Archive | Past Matters

Some Splinters Can Be Healed

I woke today thinking of Griswold Salve. I have no idea if anyone else knows this remedy, but when I was a kid my father always kept some around for splinters, which I then and now often got because of my unwillingness to wear shoes and generally take heed.

In my family, my father was the nurturer, which might’ve seemed improbable if you met my parents–my mom, with her soft tones and sympathetic expression, my dad with his booming voice and imperviousness to external stimuli (aka poor listening skills). But when I got hurt, I cried for my daddy, not my mother. He was soothing and methodical. Loving in the most patient of ways.

I almost liked slivers because of Griswold Salve and how my father applied it. Fetched at Nonantum’s Fox Drugstore (is that still there?), the salve resembled a tiny Tootsie Roll, almost obdurate in its lack of apparent purpose. Googling it now I see its ingredients were beeswax, mutton tallow, cedar oil, and something called oil shale (ammonium bituminosulfonate) but I regarded it as tantalizingly alchemical, like pliable petrified wood. Nothing you buy in drugstores now, that’s for sure.

While I was still yelping over the shock of a foreign object jammed in my body, (it’s a wonder I later consented to contacts, let alone tampons, let alone phalluses), my father would disinfect tweezers and a needle and ceremoniously strap on a headlamp to extract whatever part of the splinter he immediately could. To remove the rest, he would light a match to the end of what I thought was called Grisley Sal (lots of mafia in our neighborhood). It smelled like nothing else–pencils and trees and honeycomb, what I associate even now with trustworthy men and benevolent mystery. Smearing a melted bit on a Bandaid, he’d bandage my wound while murmuring sjoosjoosjoosjoo, a sound he said could heal anything. I believed him, because within a few days, the rest of the splinter always emerged. Sometimes I’d even save it–a talisman of my father’s powers.

I don’t know why I woke thinking of Griswold Salve, my unlikely madeleine. It’s hard to believe such an old-timey remedy was regularly used in my childhood; long ago it was taken off the market for high lead content. Also hard to believe I ever so wholly trusted anyone with my ailments–with my body, in general. But on some level, isn’t that what we all crave? The practical magic of simple effective care.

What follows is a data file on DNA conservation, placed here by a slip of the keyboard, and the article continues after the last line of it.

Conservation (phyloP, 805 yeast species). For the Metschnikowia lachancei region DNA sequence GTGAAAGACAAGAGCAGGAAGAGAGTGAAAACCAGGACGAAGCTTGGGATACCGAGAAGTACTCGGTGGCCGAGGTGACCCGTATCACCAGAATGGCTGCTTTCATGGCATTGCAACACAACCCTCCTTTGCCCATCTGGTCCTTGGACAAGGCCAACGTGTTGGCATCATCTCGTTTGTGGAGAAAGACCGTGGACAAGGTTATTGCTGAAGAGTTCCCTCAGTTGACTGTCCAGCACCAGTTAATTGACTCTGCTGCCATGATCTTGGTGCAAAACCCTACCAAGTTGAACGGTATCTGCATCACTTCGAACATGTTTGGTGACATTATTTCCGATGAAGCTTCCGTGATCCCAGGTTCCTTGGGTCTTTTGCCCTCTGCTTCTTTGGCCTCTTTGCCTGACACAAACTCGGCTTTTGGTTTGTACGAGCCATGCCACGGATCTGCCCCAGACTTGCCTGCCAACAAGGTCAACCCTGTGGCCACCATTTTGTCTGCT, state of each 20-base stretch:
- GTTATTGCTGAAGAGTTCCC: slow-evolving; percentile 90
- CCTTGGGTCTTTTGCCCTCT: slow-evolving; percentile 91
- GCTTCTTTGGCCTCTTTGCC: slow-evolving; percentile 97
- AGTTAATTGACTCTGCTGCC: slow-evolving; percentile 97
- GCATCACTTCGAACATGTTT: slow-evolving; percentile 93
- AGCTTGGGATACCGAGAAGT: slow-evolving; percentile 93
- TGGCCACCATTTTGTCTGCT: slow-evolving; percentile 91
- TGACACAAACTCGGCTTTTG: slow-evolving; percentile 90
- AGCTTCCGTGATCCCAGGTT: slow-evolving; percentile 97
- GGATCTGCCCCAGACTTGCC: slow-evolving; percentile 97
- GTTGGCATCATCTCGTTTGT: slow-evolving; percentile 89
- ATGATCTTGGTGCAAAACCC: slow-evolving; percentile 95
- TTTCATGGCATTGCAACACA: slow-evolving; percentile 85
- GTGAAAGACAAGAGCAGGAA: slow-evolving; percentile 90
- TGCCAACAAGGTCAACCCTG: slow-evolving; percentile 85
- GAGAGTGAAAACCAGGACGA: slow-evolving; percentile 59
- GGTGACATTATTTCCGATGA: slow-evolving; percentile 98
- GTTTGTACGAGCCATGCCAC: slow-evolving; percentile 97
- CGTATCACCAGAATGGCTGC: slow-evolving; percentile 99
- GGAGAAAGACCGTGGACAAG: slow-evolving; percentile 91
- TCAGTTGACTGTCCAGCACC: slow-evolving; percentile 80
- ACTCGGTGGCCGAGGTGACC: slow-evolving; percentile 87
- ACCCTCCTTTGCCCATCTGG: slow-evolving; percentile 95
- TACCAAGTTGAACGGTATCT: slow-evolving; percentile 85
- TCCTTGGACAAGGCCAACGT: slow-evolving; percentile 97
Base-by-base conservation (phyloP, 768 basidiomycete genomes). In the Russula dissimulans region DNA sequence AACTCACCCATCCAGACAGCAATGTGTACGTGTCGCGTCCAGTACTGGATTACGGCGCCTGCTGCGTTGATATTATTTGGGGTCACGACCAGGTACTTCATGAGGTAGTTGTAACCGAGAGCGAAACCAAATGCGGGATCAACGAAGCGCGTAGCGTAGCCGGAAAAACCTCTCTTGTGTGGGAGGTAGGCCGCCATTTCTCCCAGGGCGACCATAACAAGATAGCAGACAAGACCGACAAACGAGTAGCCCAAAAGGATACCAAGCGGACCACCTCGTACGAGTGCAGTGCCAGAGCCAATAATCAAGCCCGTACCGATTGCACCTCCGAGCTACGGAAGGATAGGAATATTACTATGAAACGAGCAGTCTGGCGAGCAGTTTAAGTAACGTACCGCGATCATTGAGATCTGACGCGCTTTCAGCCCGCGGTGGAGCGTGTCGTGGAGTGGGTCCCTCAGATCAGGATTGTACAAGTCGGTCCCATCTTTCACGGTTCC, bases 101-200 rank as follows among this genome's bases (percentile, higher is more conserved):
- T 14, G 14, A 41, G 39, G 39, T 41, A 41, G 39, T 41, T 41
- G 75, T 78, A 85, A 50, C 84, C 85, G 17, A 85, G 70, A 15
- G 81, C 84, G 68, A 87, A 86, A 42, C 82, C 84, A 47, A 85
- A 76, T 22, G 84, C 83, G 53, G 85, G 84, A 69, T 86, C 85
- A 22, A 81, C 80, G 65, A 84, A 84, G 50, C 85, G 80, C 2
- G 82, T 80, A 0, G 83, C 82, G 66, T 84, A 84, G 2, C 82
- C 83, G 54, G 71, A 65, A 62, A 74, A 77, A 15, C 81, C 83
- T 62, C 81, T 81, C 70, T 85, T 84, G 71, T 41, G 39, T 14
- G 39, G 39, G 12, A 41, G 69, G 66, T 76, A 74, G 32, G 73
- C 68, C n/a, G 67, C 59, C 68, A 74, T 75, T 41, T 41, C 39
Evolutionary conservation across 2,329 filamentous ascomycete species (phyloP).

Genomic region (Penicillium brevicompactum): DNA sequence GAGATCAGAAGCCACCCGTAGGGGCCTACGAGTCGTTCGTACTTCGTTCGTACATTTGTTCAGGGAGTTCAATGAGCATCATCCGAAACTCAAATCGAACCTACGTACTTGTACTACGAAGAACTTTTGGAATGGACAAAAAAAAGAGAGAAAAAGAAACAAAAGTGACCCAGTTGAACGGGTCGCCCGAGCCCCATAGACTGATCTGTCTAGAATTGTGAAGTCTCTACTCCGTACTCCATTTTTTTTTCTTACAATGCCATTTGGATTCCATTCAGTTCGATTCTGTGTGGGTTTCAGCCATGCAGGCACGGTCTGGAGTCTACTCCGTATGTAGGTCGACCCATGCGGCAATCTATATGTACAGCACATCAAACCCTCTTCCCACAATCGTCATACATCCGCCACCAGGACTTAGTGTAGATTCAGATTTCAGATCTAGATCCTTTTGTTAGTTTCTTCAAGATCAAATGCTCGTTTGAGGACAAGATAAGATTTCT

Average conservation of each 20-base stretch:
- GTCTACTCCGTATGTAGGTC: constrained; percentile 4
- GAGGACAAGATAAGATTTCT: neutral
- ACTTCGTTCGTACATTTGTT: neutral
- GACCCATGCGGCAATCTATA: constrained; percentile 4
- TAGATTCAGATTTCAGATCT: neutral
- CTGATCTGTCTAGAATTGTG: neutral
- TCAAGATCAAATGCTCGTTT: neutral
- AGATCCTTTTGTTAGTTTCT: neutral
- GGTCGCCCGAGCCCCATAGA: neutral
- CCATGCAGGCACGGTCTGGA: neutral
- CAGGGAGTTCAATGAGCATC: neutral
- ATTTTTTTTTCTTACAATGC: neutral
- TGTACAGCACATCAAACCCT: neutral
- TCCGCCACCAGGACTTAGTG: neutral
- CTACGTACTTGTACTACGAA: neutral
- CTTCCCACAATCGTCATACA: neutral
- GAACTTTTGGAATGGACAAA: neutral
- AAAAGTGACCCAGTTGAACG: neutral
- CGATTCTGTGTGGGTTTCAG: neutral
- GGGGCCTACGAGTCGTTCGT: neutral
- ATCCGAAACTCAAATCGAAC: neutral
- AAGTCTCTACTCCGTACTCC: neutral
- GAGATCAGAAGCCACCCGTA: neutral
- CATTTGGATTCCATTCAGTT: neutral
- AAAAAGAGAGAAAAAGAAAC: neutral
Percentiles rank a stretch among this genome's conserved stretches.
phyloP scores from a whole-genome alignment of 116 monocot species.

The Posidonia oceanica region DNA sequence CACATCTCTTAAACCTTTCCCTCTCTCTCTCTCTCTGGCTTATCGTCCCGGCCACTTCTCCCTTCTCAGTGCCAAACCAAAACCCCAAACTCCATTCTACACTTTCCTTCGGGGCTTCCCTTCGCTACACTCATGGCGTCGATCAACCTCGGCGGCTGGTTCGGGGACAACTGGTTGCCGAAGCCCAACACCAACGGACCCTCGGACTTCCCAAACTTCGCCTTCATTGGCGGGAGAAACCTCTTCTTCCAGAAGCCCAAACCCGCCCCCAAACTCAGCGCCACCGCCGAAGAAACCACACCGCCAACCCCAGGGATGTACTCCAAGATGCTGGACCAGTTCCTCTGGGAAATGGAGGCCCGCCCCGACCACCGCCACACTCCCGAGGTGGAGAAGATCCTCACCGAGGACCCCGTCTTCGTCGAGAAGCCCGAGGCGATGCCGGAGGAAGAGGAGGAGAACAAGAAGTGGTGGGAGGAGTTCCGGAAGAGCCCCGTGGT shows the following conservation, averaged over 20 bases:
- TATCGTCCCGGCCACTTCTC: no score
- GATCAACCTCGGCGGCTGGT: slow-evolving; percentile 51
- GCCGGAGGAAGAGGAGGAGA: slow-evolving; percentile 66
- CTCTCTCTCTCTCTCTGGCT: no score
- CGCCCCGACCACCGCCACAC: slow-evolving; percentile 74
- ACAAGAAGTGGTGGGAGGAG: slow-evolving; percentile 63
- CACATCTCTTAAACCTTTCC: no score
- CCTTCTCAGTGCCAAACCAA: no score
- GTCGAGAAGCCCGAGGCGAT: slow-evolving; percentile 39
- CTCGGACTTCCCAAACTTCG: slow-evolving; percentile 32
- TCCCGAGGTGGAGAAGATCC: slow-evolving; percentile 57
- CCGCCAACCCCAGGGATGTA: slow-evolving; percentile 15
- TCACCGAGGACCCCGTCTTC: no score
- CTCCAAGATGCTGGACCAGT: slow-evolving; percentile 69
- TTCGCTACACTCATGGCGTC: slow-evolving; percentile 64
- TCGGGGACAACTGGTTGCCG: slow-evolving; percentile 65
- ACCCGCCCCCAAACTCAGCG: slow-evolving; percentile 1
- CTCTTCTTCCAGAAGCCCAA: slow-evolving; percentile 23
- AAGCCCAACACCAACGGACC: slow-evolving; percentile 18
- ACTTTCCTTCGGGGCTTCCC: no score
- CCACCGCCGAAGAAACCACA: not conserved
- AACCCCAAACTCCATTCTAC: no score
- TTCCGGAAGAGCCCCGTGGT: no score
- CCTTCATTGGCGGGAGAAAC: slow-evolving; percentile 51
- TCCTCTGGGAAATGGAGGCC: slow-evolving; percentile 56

My daddy’s care.

Painting at Audre’s: Part II

This is the second and final installment of an essay that I began earlier this spring. It is a window into my book, to which I’ve been slowly returning as the world is too rapidly opening back up.

NYC has opened back up, and the smell of fresh paint suffuses every block, a top note to the concentration of garbage piling up on sidewalks, weed clouding every corner. For every person fleeing their Covid cave for fresher air and wider horizons, another is claiming a new base for big-city dreams, 16 months delayed.

It all involves an awful lot of fresh paint.

Some associate this scent with toxicity—chemicals, ill health, colonization. For me, it’s a gateway to an autumn four decades ago, when Audre resurfaced and the world first opened up.

Really, it was simple. One day Audre called up, and the following Friday, without disclosing any of the long-awaited details of their conversation, my mother whisked Jennie and me into Cambridge, where Audre had rented a long apartment on a tree-lined block between Central and Inman Square. It didn’t occur to any of us to bring my father because he never strayed from his Friday routine: popcorn, tea, computer manuals, sports radio, and bed at 8:30. Of course now substitute poetry for manuals and 70s film for sports radio and my routine is not that far off, but back then his diurnal rhythms seemed the ultimate in passive domination.

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Solstice Visitation: Space Crone Transcends

Last night was summer solstice and I stood in the darkness by the river, weeping without entirely knowing why. It had been a beautiful day but lonely. After sessions I had mourned my solitude even as I’d appreciated its authenticity.

Its charge.

I woke thinking of my grandmother’s funeral and knew she had come through again. She doesn’t return often–only when I really need her. She rarely shows up in a big glorious visitation because that’s not how my intuition works and that’s not how she works. She arrives in an essay, a wrinkle in time, a shining, shared solitude.

She died a few days before my 18th birthday; the funeral happened a few days after it. I was so conscious that no one could ever again legally lay claim upon either of our bodies.

We were free, and it was terrible.

I had loved my grandmother and not felt sure of her. That’s the best way to phrase it. It’s not that she didn’t talk. She spoke when she had something to say. She just wasn’t the type to hold forth. More, she was was the type who listened and to whom others paid court.

By default and by virtue of her quiet self-possession, she was the matriarch of our large, wild family. There was no patriarch. My grandfather had died when he was not much older than I am now, and I’m not sure he ever reigned easily. I never met him –he died months before my parents married–but heard tell of fights, fugues. Futwahs.

My grandmother reigned easily. Everyone confided in her—speedily, anxiously—and she listened with the lids of her large blue eyes lowered at half-mast. You could never tell if she was rapt or bored. That question lived at the center of every exchange she ever had, I think. Continue Reading →

"All, everything I understand, I understand only because I love."
― Leo Tolstoy